The caption is your opportunity to introduce the carousel and get your audience to swipe through. Use best practices like the following to get attention and capture interest:
- Add a hook to draw in your audience right away.
- Write short sentences that are quick to read.
- Break up lengthy lists with bullet points.
- Use line breaks to make content easier to consume.
- Include relevant hashtags to add context and boost visibility.
Like standard LinkedIn posts, document posts have a 3,000-character limit. Keep in mind that after about 100 characters, LinkedIn automatically truncates the caption and places the rest behind a See More link. So it's essential to include a compelling hook and any other critical information at the very beginning of the caption.
Once you've drafted the post, you can publish immediately or schedule it to go live later. To schedule the post, click the clock icon and select a future time.
In most cases, you'll probably post to your personal profile or company page. But it's important to note that you can also publish carousels to LinkedIn groups. You can choose a group at the very beginning of the post creation workflow by clicking the drop-down menu next to your name, selecting Group, and picking a relevant group.
11 LinkedIn Post Ideas to Create LinkedIn Document Carousel-Style Posts That Resonate
Now you know the basics of creating document posts. But how can you make content that truly resonates with your target audience and helps you reach your key performance indicators (KPIs)? Use the best practices and examples below to guide your content creation.
#1: Start With an Eye-Catching Visual
When a carousel displays in the LinkedIn feed, only the first slide is visible. That means this first slide is responsible for grabbing your audience's attention and holding their interest long enough to make them scroll through. Think of it as the thumbnail or cover for your content.
You certainly don't have to add a title slide. But a title is often a good idea, as it tells people what to expect and gives them a reason to swipe. The first slide can be especially helpful if it features a title or hook that's both compelling and easy to scan quickly.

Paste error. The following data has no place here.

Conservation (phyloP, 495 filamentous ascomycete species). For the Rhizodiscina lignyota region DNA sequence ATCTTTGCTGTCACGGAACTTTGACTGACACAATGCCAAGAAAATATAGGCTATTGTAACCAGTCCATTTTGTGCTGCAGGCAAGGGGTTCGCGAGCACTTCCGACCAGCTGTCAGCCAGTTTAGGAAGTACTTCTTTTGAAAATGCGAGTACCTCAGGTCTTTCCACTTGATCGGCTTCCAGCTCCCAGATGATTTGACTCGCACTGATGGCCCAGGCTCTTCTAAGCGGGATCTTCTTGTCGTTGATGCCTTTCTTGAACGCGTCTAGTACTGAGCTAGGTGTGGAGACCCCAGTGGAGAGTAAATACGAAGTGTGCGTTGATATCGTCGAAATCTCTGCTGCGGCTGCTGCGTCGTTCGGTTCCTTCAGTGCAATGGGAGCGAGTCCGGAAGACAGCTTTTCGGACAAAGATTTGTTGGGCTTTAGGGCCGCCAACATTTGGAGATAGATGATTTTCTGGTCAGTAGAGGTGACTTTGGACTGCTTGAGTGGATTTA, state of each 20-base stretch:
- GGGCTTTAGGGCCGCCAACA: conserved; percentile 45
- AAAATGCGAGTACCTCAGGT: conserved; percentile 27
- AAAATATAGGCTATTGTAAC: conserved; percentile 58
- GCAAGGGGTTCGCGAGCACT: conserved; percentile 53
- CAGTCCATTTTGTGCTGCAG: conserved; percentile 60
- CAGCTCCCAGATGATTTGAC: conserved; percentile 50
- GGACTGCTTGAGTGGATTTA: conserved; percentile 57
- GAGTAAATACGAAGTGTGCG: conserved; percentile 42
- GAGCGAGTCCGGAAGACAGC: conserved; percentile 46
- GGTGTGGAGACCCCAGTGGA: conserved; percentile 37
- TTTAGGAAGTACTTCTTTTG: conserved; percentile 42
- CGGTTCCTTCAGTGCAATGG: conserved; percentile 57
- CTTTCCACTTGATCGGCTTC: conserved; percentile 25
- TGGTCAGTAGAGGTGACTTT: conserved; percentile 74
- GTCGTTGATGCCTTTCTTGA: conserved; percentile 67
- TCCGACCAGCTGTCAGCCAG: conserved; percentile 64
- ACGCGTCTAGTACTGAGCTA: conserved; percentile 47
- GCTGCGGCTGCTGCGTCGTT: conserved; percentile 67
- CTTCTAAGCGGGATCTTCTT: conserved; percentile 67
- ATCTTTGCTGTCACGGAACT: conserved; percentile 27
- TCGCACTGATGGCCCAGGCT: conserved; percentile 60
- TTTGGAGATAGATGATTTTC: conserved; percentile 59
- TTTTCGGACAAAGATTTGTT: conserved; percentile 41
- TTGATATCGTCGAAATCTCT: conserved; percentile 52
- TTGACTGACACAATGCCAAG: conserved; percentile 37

Below, the first slide of the carousel by Sam Browne features a rocket image and the bold statement “How to make a million dollars.” Together, the eye-catching graphic and intriguing title are pretty tough to ignore.
#2: Add Branding to LinkedIn Carousels
In most cases, you probably wouldn't add obvious branding to the photos you post on LinkedIn. So why is it so important to add a logo or LinkedIn profile image to LinkedIn carousels?
First, LinkedIn members can download carousels as PDFs. If users opt to download your carousel and file it away for later, you'll want to make sure they know who created the content. Branding and contact information—like in Sam Browne's carousel above—can help. Think of them like an eBook.
In addition, branding can help LinkedIn members recognize your content in the feed. If you use the same template, color scheme, and logo or profile picture in every document, users will be more likely to spot your content as they scroll, and hopefully stop to engage.
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#3: Create a Clear Call to Action
It's easy to assume that getting LinkedIn members to scroll through the slide deck is the ultimate goal of a carousel. But in most cases, document posts can help you achieve much bigger outcomes.
Just like you would with a link share, text post, or LinkedIn template, decide on a goal and create a relevant call to action (CTA) for every carousel. In addition to including the CTA in the caption, reiterate it at the end of the document.
Below, the post by Ben Goodey shows users how to create an SEO content brief by sharing tips from industry leaders. However, the document doubles as a teaser for a paid product: an SEO content brief template.
The caption includes a CTA prompting members of the creator's paid community to download the template. But just in case they don't read the CTA in the caption, the document includes a clear CTA, too. Rather than putting the CTA at the end, the creator places it in the middle of the document, where more users are likely to see it.
#4: Share Thought Leadership
LinkedIn carousels are also ideal for sharing your own (or your company's) thought leadership. That might look like compiling your unique thoughts on a topic or sharing your vision for the future of your industry. It might also look like sharing a strategy to resolve a complex problem.